In an old brick gym in downtown Concord, N.H., Luke Bonner is bodying up against Andrew Yang and, truth be told, Yang doesn’t have much of a chance. Bonner is, after all, a 7-footer who played professionally (he’s retired now) in Europe and in the D-League, and is a member of New Hampshire’s most prominent athletic clan.
Yang is an Ivy League-trained lawyer with a background in tech entrepreneurship who happens to be running for president. He counts himself as a basketball fan, but watching him dribble, it’s clear Yang has no left hand. Asked to size up Yang’s game, Bonner paused a few beats.
“Uh, it’s not great,” he said.
But that, in a way, is the point of Bonner’s new video series, “Shooting the Sh*t,” which premiered on YouTube last week. In the series, Bonner-brother of former NBA center Matt Bonner and himself an on-air analyst-will welcome 2020 presidential candidates to a court near his home in New Hampshire, shoot around a bit and chat with them about policy and basketball, but also whatever else might come up.
“It doesn’t matter if the candidate doesn’t know anything about basketball or has any experience with basketball,” Bonner told Forbes.com. “That’s almost enriching. Being bad at basketball is extraordinarily relatable to most people. It brings a realness to whoever the guest is, humanizes who they are.”
The result, in the Yang episode, is an engaging look at a candidate who is still little-known in mainstream politics but has maintained enough support in Democratic primary polls to get himself on Tuesday night’s debate stage. There will be more candidates to come, an impressive feat for an idea that came together quickly for Bonner, with the help of Concord’s Windwood Productions and Bonner’s friend, producer Garrett Richardson.
“We didn’t have much time,” Bonner said. “It went from this random idea to, ‘We’re shooting with Andrew Yang and we haven’t done a practice shoot.’ Within a couple of weeks. But we’re rolling from here, getting as many candidates as possible.”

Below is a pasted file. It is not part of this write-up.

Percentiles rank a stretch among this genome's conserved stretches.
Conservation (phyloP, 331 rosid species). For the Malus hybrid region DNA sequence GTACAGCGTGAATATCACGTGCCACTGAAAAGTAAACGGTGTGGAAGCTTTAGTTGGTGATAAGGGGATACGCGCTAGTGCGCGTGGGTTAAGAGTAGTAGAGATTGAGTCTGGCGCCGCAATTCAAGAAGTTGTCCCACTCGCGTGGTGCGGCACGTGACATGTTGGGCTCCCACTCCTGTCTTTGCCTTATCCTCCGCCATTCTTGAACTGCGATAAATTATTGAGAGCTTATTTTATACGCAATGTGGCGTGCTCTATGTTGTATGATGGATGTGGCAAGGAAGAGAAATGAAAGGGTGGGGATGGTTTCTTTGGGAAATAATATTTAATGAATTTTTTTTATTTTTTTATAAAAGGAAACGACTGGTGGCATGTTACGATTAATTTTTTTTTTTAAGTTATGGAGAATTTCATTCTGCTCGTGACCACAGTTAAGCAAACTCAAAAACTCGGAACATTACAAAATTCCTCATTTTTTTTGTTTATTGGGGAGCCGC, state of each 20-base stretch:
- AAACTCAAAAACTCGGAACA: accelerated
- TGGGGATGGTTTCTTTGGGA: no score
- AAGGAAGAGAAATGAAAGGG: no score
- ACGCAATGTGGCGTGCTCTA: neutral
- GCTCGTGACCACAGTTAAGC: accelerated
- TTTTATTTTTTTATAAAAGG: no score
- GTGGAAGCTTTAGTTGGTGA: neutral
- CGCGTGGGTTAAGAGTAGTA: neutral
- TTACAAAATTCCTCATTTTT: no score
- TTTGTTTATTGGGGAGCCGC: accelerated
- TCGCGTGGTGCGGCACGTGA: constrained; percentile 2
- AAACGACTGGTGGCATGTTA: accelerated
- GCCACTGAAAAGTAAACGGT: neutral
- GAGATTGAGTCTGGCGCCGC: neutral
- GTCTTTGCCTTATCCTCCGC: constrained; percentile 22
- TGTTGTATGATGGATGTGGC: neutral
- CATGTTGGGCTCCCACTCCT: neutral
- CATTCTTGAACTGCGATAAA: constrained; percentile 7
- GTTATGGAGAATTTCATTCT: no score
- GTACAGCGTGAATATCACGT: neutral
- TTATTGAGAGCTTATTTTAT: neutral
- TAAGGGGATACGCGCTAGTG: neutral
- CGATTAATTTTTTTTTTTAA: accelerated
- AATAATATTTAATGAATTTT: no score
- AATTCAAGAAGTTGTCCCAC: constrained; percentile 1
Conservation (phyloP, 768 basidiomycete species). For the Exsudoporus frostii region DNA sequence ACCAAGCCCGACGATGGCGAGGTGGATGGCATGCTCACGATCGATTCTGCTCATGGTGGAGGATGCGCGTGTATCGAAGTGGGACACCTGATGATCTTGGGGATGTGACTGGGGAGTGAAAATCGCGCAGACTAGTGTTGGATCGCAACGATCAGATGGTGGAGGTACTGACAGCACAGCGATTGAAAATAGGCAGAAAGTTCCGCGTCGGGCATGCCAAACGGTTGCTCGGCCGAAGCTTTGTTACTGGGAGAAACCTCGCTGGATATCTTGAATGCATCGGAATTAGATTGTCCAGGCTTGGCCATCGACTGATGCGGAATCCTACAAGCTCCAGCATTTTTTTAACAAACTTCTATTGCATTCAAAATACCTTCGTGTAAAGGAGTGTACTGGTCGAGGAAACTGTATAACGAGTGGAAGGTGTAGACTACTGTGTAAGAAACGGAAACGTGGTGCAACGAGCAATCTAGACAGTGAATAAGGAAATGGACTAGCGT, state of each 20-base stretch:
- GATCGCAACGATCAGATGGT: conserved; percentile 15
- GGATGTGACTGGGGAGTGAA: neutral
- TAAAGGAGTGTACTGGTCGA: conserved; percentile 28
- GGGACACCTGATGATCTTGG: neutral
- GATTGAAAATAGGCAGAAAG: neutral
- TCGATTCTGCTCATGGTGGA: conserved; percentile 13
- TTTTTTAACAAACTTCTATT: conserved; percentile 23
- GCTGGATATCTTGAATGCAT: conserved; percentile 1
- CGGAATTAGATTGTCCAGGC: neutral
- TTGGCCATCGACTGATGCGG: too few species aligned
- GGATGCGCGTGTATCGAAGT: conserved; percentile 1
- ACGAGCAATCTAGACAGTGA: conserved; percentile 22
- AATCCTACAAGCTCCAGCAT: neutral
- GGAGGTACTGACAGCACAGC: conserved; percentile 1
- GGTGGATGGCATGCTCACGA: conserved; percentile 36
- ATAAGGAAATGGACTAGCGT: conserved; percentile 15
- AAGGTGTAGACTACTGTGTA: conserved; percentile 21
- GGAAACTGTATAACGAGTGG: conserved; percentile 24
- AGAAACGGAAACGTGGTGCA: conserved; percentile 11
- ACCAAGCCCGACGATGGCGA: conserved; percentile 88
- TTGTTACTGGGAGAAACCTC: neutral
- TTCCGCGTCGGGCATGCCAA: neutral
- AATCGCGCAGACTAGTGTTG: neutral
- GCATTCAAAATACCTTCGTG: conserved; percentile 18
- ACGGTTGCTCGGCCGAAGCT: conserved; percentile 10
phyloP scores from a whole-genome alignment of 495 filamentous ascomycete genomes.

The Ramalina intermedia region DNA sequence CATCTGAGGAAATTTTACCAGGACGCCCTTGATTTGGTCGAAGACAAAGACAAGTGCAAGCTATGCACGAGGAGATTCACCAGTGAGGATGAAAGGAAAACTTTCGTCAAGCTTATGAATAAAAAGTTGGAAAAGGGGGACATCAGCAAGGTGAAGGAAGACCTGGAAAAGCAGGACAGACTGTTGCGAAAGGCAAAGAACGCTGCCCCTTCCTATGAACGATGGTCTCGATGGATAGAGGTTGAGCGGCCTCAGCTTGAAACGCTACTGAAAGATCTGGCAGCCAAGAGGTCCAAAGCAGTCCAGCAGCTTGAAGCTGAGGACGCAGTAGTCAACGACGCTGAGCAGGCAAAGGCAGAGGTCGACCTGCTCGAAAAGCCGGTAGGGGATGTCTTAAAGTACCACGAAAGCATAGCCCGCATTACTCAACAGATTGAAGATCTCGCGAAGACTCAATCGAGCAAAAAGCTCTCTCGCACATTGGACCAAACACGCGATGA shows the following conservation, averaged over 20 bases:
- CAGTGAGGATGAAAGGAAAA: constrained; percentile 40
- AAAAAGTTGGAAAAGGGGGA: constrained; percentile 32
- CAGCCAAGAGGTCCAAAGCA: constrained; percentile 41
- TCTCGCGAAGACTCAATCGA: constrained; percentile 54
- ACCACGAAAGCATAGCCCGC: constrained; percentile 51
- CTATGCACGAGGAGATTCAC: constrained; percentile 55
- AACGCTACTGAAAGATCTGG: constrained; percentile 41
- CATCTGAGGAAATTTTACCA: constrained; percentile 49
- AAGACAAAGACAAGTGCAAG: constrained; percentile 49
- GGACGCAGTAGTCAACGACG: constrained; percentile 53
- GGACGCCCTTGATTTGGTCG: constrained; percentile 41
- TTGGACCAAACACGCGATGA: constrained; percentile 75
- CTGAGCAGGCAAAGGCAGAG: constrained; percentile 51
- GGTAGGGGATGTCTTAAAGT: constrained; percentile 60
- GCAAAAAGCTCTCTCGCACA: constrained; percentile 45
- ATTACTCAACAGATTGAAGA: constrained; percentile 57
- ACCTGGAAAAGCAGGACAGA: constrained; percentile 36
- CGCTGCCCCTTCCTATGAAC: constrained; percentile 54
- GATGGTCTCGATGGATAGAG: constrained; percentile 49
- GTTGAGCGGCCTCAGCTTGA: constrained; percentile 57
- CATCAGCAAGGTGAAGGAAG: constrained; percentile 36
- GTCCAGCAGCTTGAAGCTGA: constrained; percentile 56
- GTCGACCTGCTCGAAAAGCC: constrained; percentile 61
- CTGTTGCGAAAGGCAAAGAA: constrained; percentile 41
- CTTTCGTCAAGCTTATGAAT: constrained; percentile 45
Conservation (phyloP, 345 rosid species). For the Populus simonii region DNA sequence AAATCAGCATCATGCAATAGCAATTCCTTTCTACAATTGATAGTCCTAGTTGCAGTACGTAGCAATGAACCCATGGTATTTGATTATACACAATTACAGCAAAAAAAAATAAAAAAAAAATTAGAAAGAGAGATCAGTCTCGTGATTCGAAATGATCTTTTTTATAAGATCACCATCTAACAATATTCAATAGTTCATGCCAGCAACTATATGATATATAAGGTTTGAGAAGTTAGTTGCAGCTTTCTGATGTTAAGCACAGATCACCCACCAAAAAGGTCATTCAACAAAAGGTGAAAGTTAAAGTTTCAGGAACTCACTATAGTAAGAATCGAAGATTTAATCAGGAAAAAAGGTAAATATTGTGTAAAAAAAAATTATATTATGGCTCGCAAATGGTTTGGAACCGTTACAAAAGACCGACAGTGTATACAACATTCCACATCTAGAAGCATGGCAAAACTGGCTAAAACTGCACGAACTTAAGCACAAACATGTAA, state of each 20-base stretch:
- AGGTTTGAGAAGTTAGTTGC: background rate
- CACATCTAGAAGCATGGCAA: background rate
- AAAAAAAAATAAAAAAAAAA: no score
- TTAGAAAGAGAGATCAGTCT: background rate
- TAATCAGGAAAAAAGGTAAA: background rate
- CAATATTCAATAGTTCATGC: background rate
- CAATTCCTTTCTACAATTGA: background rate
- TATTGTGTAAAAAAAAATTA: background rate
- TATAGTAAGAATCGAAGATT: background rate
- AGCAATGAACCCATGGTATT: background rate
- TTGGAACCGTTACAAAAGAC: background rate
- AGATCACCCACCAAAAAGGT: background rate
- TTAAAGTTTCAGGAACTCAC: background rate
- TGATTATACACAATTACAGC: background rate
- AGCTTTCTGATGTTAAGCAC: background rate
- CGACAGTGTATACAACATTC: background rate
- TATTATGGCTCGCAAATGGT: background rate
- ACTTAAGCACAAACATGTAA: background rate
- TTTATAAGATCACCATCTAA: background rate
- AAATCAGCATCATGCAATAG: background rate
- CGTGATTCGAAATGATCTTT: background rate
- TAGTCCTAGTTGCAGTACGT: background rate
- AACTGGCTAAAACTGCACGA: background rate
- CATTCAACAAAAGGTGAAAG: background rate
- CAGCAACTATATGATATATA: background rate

Bonner approaches these interviews from unusual angles. He asked Yang to compare his campaign to an NBA player. Yang came up with Jeremy Lin, “with staying power.” Bonner countered with Nets guard Spencer Dinwiddie, who has described himself as a tech guy with a jumper. Yang noted that he’s been in touch with Dinwiddie online and will be going to a Nets game soon.
Yang said, too, that he is a converted Knicks fan and prefers the Nets. “Better than the Knicks, man,” he said. “The ownership is just too … too sh–y.”
Yang also discussed two of his prominent campaign issues. He has been strong in his support, from the beginning, of college athletes being allowed to make money off autographs and uses of their likenesses, and he is the only candidate running on a platform featuring Universal Basic Income, which he is calling the ‘Freedom Dividend.’
That would pay every adult citizen $1,000 per month, a position Yang explained as approaching the American economy as one of abundance rather than one of scarcity.
“It’s a very mainstream idea,” Yang said. “Thomas Paine was for it. Martin Luther King was for it. Nixon was for it. It’s not that the Asian guy wants to give everyone money. Though I do.”
A Break From the New Hampshire Presidential Grind
It’s silly season in New Hampshire politics, with residents having been exposed to a steady stream of presidential candidates for months now. Yang has been running for president for nearly two years now and has made more than 40 stops across the state, which is only about 100 miles wide and has just 1.4 million people. He’s been able to put himself in front of a large percentage of the state’s population.